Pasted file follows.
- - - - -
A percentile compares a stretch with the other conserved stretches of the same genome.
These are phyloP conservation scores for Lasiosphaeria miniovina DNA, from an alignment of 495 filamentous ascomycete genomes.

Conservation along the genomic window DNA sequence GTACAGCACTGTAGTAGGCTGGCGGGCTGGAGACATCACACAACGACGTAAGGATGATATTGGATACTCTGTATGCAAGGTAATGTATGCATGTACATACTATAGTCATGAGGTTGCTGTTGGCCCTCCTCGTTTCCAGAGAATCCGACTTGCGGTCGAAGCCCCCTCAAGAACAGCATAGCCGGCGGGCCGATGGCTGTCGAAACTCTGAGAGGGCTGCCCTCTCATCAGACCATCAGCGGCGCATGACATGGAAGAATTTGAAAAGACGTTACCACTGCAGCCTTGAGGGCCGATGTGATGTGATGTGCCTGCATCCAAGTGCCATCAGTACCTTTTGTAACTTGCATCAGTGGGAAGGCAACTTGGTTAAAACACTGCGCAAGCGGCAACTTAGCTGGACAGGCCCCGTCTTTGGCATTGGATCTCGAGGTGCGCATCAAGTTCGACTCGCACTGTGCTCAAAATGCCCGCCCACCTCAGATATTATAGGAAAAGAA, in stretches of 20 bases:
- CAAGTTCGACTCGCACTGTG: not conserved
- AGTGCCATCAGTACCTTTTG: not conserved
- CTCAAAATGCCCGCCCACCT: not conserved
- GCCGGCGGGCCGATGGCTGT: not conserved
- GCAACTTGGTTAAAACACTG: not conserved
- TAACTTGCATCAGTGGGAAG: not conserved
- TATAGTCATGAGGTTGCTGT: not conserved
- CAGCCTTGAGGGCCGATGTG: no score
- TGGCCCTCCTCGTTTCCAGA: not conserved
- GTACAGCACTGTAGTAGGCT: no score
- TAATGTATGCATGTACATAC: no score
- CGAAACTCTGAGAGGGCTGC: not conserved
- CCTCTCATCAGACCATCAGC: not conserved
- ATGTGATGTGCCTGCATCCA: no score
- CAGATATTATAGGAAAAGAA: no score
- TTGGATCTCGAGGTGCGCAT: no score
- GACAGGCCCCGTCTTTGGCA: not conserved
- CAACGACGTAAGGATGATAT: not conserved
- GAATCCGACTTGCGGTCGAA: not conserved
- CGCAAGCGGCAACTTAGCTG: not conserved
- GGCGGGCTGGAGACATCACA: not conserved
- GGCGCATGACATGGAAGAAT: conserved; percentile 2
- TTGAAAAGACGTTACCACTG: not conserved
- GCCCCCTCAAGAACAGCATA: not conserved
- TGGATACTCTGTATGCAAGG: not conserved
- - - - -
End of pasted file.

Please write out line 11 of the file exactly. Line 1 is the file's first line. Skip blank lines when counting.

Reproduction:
- CAGCCTTGAGGGCCGATGTG: no score